City manager said the commission is willing to take another look at the proposed Crummer Trust/Bluffs Park deal.
By Frank Reneau/Special to The Malibu Times
Talk continued at Monday night’s City Council meeting about the California Coastal Commission’s draft Land Use Plan (LUP) for Malibu, with the commission’s staff electing not to have any more adjustments to their Environmentally Sensitive Habitat Areas (ESHA) policies.
Representatives from the city manager’s office met with the Coastal Commission last week and provided a briefing on the status of the LUP.
What CCC staff made clear was that the major issue, the expansive Environmentally Sensitive Habitat Areas (ESHAs) designated in the LUP for Malibu, would not change.
“The Coastal Commission staff is not particularly interested in discussing, reviewing or having any other modifications to their ESHA maps or their policies related to them,” said Lichtig.
Lichtig indicated later that CCC staff said they were confident in their science, which they used to support the ESHA designations and were interested in educating the city and others on how they reached their conclusions.
“The Coastal Commission staff was showing a great interest in working with us on a number of different issues. We didn’t get any firm commitments, so it was hard to say what the outcome would be,” said Lichtig. “The staff did say they were interested in making a presentation to us of more complete information on the ESHA maps.”
But apparently there were concerns from the public, as indicated by former mayor John Harlow, about closed-door sessions and meetings with developers and commission staff.
“Only two of you are dealing with the Coastal Commission,” Harlow said. “It’s not how it was in the old days. There were public hearings where people could be heard.”
Councilmember Ken Kearsley addressed the issue, noting the tense nature of the situation.
“Private negotiation is a delicate time when you have to watch what you’re saying and doing,” said Kearsley. “At some point, this information will be public and the sides will decide where they stand.”
Lichtig later indicated the other issues commission staff said they would relook at were the proposed Crummer Trust deal regarding Bluffs Park ball fields and also some of the down zoning. She was hopeful there might be some adjustments on those issues.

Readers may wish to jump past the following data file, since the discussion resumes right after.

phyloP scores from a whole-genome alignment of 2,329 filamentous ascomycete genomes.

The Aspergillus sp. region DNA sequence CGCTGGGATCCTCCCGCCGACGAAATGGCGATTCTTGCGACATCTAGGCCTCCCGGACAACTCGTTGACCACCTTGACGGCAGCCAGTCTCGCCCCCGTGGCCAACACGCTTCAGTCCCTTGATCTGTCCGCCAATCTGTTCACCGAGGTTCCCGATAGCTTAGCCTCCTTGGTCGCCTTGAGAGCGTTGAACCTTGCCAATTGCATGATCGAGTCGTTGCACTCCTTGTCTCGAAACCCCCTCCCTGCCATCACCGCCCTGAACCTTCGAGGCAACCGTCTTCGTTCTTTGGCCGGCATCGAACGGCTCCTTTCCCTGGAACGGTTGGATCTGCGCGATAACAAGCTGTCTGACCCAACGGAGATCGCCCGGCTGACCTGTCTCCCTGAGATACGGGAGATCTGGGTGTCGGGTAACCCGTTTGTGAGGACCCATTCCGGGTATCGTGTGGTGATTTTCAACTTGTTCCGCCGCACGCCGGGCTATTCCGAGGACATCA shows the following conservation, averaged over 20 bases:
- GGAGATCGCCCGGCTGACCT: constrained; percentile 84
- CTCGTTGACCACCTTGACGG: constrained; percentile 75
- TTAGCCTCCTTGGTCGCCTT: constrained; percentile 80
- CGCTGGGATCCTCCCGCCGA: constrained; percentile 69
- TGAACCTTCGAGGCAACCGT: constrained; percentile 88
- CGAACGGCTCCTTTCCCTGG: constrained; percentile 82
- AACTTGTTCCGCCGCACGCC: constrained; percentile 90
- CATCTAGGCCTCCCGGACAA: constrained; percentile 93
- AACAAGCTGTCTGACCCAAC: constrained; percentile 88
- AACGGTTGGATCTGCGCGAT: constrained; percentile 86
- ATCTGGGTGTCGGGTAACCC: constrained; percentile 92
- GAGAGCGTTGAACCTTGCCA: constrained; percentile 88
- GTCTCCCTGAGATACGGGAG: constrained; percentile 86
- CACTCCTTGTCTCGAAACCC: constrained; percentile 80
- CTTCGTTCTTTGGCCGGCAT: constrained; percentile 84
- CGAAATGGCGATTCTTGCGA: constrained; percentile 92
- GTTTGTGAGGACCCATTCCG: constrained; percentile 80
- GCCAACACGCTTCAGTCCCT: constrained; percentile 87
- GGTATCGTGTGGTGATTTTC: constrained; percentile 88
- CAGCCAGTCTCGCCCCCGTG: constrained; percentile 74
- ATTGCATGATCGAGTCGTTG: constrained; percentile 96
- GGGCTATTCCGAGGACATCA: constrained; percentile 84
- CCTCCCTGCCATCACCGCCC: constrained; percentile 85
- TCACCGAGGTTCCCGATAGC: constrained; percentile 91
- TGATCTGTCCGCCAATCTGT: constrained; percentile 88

In other matters:
The City Council expressed its support for Proposition 42 (Transportation Congestion Act) on the ballot next week, and finally approved a rate order for Charter Communications, Malibu’s cable company, after a long negotiation.
The council delayed a decision on a proposal for the appropriation of $50,000 to prepare an economic element of the General Plan and to provide a commercial and office supply and demand study that had previously been recommended to the council by the Malibu Business Roundtable.
“I’m a little uncomfortable to approve a $50,000 appropriation without some information about what other changes have been made in the reserve since we approved the budget,” said Mayor Pro Tem Jeff Jennings.
Councilmember Tom Hasse said of the issue: “This has been through quite a review process. The economic element of the General Plan, will force, by law, future planning commissions and city councils to look at the economic impacts of projects as they come before decision makers. It does not predict or force an outcome.”
The matter was referred back to Administrative Services.
Also on the agenda was what decision would be made in how to help the Point Dume Community Services District (PDCSD) provide weekend access for the public to Cameron Park. The park is usually closed on weekends since staffing provided through the Malibu Parks and Recreation Department is only available during the week.
There was talk of both the parks department and PDCSD working together in operating a maintenance schedule, but the idea was scrapped when Nidra Winger-Moss, who already runs the park, proposed that $7,355 in city funds be given to open Cameron Park on the weekends. There was concern that the parks department would not have enough in its own budget to provide weekend maintenance.
“It’s policy time,” said Councilmember Sharon Barovsky. “I watched that park grow and would like to see it stay as much as possible with the community district that has built it, brought it along and is intimately involved in it.”
The council voted to provide the necessary $7,355 funding to the PDCSD to keep the park open on weekends through June 31, the end of this fiscal year.
Councilmembers also agreed to approve the Neighborhood Traffic Plan Process, which creates a process for citizens to follow to obtain traffic changes in their neighborhoods.
A new official city Web site for Malibu (www.ci.Malibu.ca.us) was also unveiled on Monday, with up-to-date coastal plan information, as well as other items, including council meeting agendas and information about the city itself.
In other action, the council decided to award a Malibu city tile, the city’s award of recognition, to Lt. Thom Bradstock, the outgoing sheriff’s Malibu liaison and welcomed his replacement, Lt. Steve Van Herpe.